I've played fewer than a dozen games but have noticed that I can now guess with about 75% accuracy whether I'll win or not just based on my initial 3 tickets drawn. If I have a long transcontinental route and a shorter one which partially overlaps it, I'll probably win (discard the 3rd card). Same if I have two medium routes that together make a long transcontinental route. On the other hand, if I have 3 very short routes, I'll probably lose. It's even worse if the 3 short routes don't come close to overlapping or stringing together.

What strategy can be used to overcome initial bad tickets? Any rule alteration suggestions for reducing this effect?

  • 6
    If you are interested in a semi-official house-rule you might import the change from the 1910 expansion. Draw 5/keep 3. When pulling a new Destination ticket, draw 4/keep 1.
    – Pat Ludwig
    Commented Jan 5, 2012 at 15:45
  • @PatLudwig do you mean draw 5/keep at least 3, or draw 5/keep exactly 3?
    – DJMcMayhem
    Commented Sep 27, 2015 at 21:12
  • @DJMcMayhem - at least 3
    – Pat Ludwig
    Commented Sep 27, 2015 at 22:08

7 Answers 7


I have won games with a bad initial draw by simply forgoing tickets. This really works best when you have two tickets that are only worth 4 - 5 points.

  1. Keep the lowest value tickets, return the highest.
  2. Ignore the tickets completely
  3. Immediately aim for as many five and six train routes as possible.
  4. If you can hit the stretch of three six train routes across the top of the US or a the bottom, that might lead to the longest route bonus.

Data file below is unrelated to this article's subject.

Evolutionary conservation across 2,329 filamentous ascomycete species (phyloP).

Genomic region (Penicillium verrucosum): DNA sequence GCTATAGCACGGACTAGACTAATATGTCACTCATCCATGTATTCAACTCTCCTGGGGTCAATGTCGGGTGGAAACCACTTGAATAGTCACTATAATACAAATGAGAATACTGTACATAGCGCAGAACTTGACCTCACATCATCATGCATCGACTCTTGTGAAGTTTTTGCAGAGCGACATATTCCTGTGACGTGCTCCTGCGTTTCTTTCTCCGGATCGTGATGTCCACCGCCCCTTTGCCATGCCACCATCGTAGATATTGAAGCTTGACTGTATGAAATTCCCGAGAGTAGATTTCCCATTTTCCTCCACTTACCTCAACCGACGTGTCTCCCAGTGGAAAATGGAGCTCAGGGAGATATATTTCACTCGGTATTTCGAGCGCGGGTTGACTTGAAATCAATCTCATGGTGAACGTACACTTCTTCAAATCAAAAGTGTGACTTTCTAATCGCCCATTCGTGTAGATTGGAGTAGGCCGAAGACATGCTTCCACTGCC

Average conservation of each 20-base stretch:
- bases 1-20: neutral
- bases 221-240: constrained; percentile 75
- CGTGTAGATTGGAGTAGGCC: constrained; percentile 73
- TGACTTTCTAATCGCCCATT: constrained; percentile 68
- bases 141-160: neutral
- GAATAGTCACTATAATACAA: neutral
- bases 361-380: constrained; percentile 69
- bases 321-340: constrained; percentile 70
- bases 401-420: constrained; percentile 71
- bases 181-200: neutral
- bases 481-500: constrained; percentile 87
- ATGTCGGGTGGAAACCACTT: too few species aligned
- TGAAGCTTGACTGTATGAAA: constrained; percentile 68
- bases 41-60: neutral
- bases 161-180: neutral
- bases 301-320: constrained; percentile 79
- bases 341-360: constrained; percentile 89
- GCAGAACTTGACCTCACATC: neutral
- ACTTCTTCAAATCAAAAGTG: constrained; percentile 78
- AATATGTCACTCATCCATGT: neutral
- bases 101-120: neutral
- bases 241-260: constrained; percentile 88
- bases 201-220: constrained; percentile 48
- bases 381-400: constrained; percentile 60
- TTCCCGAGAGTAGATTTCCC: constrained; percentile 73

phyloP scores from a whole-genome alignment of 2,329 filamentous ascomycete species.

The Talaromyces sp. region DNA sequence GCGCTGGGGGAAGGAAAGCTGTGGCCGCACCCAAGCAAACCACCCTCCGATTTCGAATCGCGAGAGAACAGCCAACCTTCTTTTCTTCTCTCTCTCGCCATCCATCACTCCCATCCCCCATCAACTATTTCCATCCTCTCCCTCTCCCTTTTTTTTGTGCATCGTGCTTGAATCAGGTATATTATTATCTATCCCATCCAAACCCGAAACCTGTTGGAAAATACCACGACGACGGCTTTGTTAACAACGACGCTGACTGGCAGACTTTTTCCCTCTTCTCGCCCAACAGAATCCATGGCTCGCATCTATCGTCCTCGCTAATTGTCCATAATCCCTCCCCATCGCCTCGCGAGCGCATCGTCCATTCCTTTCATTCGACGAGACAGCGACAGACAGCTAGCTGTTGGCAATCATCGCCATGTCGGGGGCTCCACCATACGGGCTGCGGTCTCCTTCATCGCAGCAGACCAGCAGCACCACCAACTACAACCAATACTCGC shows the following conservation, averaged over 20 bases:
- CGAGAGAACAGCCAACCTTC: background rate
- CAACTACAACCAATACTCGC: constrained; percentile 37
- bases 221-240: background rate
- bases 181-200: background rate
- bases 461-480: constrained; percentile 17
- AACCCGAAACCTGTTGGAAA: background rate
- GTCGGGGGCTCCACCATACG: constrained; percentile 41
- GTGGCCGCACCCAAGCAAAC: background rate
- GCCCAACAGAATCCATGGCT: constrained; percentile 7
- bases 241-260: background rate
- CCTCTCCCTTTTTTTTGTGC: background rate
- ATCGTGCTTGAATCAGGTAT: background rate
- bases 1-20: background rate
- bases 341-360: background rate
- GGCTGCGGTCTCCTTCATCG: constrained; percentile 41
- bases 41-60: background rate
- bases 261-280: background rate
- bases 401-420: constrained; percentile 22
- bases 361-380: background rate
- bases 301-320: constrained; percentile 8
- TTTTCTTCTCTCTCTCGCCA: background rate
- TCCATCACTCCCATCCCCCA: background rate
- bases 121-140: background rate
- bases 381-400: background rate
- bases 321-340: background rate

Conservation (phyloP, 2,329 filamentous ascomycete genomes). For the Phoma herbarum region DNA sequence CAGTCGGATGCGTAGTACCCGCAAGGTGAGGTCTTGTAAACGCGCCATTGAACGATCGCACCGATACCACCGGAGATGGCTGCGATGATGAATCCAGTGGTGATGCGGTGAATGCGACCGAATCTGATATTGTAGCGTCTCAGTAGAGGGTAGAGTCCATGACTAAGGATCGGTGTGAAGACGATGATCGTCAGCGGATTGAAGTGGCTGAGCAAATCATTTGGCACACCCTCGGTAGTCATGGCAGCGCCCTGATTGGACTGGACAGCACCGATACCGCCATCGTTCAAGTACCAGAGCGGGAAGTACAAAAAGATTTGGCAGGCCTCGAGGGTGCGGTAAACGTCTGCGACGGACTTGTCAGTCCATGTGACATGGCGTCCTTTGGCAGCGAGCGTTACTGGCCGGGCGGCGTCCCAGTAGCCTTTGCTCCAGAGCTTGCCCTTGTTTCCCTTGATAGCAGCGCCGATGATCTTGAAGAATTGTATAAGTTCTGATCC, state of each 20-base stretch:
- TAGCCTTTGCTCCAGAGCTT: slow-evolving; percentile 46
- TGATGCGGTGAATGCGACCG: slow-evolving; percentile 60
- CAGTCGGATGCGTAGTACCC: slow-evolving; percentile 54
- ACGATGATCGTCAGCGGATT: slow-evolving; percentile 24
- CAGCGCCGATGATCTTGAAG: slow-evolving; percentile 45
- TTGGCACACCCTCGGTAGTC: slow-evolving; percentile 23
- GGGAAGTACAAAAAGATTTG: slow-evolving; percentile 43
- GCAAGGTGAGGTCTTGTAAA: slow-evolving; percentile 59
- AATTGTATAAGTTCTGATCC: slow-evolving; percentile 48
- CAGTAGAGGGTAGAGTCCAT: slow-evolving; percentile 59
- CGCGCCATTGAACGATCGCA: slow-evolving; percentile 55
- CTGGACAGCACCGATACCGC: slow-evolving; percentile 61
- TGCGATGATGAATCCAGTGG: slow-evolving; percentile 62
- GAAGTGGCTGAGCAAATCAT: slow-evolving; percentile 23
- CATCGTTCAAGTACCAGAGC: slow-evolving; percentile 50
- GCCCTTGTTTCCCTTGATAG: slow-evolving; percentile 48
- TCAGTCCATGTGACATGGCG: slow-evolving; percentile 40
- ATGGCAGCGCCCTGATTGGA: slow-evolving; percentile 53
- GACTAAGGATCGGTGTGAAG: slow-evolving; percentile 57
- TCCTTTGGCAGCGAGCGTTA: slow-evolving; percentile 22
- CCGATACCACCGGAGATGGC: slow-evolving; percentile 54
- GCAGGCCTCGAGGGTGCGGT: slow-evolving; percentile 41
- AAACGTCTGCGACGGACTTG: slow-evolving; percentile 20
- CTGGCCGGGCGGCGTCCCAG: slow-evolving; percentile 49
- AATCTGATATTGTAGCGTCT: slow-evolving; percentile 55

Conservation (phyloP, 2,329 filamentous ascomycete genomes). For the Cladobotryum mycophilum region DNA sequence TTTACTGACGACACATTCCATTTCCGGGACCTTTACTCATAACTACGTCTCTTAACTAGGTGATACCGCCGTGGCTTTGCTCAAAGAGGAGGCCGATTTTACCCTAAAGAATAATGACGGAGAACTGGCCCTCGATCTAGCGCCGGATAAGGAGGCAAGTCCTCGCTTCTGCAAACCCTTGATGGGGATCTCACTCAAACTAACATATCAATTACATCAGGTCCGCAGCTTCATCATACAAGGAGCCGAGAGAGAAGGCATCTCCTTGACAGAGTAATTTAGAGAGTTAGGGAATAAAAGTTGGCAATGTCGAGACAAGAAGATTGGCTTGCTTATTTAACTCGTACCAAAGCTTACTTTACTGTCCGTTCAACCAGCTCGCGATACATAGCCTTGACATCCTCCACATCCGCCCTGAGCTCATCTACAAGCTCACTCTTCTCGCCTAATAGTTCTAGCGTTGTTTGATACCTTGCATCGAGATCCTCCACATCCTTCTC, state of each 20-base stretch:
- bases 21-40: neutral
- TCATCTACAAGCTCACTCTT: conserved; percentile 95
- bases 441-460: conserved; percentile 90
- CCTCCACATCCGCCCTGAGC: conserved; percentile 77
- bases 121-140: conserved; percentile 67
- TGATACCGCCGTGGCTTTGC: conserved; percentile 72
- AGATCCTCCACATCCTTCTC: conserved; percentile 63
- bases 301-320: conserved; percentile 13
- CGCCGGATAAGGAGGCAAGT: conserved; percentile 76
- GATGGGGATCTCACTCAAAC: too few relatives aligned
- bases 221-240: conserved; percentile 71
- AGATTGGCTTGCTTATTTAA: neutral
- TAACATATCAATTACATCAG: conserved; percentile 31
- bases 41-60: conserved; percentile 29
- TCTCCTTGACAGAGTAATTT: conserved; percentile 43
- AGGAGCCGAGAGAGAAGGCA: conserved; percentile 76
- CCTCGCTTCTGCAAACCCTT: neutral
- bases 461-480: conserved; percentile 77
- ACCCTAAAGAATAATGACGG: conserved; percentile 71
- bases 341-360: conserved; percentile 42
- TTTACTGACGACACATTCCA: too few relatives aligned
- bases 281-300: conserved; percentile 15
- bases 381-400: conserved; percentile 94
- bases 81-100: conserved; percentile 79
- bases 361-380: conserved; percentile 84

5. Be willing to 'waste' a turn, perhaps two, per player breaking/blocking them using one, two if you must, train routes. Watch the San Francisco, Portland and Seattle section for easy opportunities to block; Houston works well as well here.
  • +1. If you're not going to win with positive/constructive play, you leverage the nature of route cards and win with negative/destructive play. Ruin the opportunity of other players to complete their routes.
    – Nij
    Commented Dec 31, 2017 at 6:21

In that situation, I would recommend getting rid of one of the three, and then drawing additional tickets immediately. These additional tickets will either give you your corresponding transcontinental route to put you in the situation you like, or give you a bunch more short routes, some of which likely correspond with the ones you already have. If none of them work, keep one, and then draw additional tickets again.

You want to do this early, because it is possible that you will end up needing to not go for one of your short routes at all. While it hurts to lose points from a ticket, it can be offset if you complete enough other ones, and it is better than just completing some disconnected short routes and then relying on a lucky ticket draw at the end of the game.

  • I'm assuming American version. I have had this happen to me multiple times and by following this strategy I can usually win or come close. The worst it ever got was once I ended up with 8 Tickets none of which crossed the continent and I fulfilled 6 and managed to block enough people to pickup the win. It's doable just not easy. Commented Jan 5, 2012 at 16:56
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    Drawing additional tickets early is a good suggestion, but I wouldn't recommend drawing them immediately. I'd suggest drawing a bunch of train cards before drawing more tickets. That way you know what colors you're strong in when deciding what routes to take. You could argue the reverse, i.e. get the routes first so you know what color cards to take, but I find that doesn't work as well. First, you may not get the colors you need. Second, you're going to tip off your opponents, because they'll see what you're taking.
    – Todd
    Commented Jan 6, 2012 at 3:08

As for a strategy to overcome this, it seems like that you're using only one strategy which is based on completing a long route, with overlapping tickets, as the main method to gain points.

Something you may be missing is that if your tickets are only short routes, you can finish them easily and them spend the rest of the time doing two things:

  1. Claiming 6 train routes
  2. Preventing your opponents from completing tickets.